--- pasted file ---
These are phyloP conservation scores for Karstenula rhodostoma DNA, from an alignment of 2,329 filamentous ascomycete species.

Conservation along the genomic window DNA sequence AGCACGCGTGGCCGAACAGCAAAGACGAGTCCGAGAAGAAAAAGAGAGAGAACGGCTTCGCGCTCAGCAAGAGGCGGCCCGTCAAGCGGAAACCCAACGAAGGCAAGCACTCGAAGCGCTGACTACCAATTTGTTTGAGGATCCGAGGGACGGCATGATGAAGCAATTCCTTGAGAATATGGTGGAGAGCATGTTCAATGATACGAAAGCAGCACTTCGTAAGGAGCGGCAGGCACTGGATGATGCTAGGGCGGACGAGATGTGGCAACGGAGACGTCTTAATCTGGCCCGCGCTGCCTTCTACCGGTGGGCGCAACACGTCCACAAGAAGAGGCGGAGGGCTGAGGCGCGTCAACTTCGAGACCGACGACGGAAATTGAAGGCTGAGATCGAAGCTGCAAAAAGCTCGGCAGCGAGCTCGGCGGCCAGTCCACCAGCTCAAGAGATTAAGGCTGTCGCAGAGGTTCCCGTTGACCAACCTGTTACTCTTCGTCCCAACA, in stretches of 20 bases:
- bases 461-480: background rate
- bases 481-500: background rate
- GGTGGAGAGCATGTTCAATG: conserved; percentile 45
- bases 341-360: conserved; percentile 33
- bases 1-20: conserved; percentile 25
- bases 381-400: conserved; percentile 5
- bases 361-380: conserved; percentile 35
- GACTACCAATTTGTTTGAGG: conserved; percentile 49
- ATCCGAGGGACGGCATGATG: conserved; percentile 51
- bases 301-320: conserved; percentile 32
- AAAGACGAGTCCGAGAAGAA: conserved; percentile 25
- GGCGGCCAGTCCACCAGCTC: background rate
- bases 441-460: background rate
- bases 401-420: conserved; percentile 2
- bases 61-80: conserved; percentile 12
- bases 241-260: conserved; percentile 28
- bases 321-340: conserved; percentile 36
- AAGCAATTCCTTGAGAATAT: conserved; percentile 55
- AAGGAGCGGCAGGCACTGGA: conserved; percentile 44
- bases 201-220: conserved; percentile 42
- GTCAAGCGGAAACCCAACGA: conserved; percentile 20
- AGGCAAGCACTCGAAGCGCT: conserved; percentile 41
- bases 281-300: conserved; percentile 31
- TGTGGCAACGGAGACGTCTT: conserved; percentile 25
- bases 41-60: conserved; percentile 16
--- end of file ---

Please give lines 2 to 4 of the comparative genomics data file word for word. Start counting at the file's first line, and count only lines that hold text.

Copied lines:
Conservation along the genomic window DNA sequence AGCACGCGTGGCCGAACAGCAAAGACGAGTCCGAGAAGAAAAAGAGAGAGAACGGCTTCGCGCTCAGCAAGAGGCGGCCCGTCAAGCGGAAACCCAACGAAGGCAAGCACTCGAAGCGCTGACTACCAATTTGTTTGAGGATCCGAGGGACGGCATGATGAAGCAATTCCTTGAGAATATGGTGGAGAGCATGTTCAATGATACGAAAGCAGCACTTCGTAAGGAGCGGCAGGCACTGGATGATGCTAGGGCGGACGAGATGTGGCAACGGAGACGTCTTAATCTGGCCCGCGCTGCCTTCTACCGGTGGGCGCAACACGTCCACAAGAAGAGGCGGAGGGCTGAGGCGCGTCAACTTCGAGACCGACGACGGAAATTGAAGGCTGAGATCGAAGCTGCAAAAAGCTCGGCAGCGAGCTCGGCGGCCAGTCCACCAGCTCAAGAGATTAAGGCTGTCGCAGAGGTTCCCGTTGACCAACCTGTTACTCTTCGTCCCAACA, in stretches of 20 bases:
- bases 461-480: background rate
- bases 481-500: background rate